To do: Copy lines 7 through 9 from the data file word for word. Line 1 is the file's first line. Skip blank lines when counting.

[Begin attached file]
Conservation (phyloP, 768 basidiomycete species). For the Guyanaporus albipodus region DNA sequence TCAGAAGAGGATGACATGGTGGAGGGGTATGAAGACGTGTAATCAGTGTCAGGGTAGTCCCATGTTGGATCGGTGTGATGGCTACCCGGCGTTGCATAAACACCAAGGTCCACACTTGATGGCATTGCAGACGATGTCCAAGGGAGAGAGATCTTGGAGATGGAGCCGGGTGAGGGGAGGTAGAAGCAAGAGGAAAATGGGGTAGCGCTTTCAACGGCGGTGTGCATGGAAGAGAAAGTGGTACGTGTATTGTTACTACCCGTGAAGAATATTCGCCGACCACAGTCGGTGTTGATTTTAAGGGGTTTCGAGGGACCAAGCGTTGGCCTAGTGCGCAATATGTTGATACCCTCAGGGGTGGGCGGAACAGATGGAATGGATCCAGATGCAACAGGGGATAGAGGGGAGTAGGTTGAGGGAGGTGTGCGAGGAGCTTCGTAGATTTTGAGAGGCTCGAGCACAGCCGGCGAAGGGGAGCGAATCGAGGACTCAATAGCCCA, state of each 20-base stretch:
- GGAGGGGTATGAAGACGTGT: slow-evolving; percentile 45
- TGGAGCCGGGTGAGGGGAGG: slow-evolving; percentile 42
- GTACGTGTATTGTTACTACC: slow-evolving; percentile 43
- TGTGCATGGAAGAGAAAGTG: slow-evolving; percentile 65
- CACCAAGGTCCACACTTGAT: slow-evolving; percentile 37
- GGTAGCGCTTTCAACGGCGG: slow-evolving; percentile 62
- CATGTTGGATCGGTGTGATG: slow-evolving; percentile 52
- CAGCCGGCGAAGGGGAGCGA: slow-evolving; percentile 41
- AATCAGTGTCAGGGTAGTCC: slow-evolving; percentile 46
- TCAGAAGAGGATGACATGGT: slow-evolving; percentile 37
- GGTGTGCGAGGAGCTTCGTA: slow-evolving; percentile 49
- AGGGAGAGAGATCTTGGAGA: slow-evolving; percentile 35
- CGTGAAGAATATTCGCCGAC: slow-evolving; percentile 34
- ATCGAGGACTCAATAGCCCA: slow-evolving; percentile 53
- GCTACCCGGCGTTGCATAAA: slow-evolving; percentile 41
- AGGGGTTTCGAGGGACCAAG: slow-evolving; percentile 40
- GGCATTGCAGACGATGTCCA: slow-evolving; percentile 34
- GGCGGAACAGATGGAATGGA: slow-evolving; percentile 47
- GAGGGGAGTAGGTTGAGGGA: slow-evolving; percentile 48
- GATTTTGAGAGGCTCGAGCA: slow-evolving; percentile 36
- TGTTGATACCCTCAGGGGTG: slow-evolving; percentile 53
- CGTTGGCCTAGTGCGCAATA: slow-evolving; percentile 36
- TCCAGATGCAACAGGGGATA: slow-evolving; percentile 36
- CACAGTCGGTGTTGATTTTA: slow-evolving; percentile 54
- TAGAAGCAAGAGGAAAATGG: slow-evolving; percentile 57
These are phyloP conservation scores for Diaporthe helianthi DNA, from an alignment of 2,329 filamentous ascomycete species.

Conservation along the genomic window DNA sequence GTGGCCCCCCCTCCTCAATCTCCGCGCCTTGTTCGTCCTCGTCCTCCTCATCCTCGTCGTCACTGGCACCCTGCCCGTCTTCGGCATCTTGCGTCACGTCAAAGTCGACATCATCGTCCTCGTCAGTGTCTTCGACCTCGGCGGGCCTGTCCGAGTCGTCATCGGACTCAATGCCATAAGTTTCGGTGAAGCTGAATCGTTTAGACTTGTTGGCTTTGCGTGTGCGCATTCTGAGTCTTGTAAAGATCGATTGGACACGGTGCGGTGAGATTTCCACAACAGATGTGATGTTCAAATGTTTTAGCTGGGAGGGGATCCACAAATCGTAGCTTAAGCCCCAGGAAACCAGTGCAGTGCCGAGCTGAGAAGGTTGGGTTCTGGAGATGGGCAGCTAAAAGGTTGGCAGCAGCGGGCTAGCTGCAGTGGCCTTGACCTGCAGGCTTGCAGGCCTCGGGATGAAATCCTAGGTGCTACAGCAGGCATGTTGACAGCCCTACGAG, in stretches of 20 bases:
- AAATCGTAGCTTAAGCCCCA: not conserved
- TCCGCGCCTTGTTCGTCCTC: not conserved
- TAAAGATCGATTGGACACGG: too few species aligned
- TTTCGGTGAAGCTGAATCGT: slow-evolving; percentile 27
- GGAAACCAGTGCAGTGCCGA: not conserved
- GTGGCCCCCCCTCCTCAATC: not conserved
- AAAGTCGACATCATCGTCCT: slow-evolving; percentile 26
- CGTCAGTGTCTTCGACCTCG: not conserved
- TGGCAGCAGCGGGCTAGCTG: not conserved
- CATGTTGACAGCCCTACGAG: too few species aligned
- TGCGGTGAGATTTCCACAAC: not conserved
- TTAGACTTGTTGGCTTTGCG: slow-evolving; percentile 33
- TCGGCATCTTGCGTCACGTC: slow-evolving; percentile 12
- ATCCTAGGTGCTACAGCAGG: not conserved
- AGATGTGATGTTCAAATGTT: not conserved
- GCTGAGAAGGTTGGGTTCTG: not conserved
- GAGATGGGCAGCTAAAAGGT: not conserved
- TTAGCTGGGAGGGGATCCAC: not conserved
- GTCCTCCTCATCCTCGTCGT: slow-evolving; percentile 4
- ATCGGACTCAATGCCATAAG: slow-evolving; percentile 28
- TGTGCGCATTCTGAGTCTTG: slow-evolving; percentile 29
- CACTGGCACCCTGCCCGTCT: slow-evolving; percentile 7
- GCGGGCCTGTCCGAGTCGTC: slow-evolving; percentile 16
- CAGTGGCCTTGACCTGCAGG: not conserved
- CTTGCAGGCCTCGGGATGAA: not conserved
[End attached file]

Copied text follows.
- GGTAGCGCTTTCAACGGCGG: slow-evolving; percentile 62
- CATGTTGGATCGGTGTGATG: slow-evolving; percentile 52
- CAGCCGGCGAAGGGGAGCGA: slow-evolving; percentile 41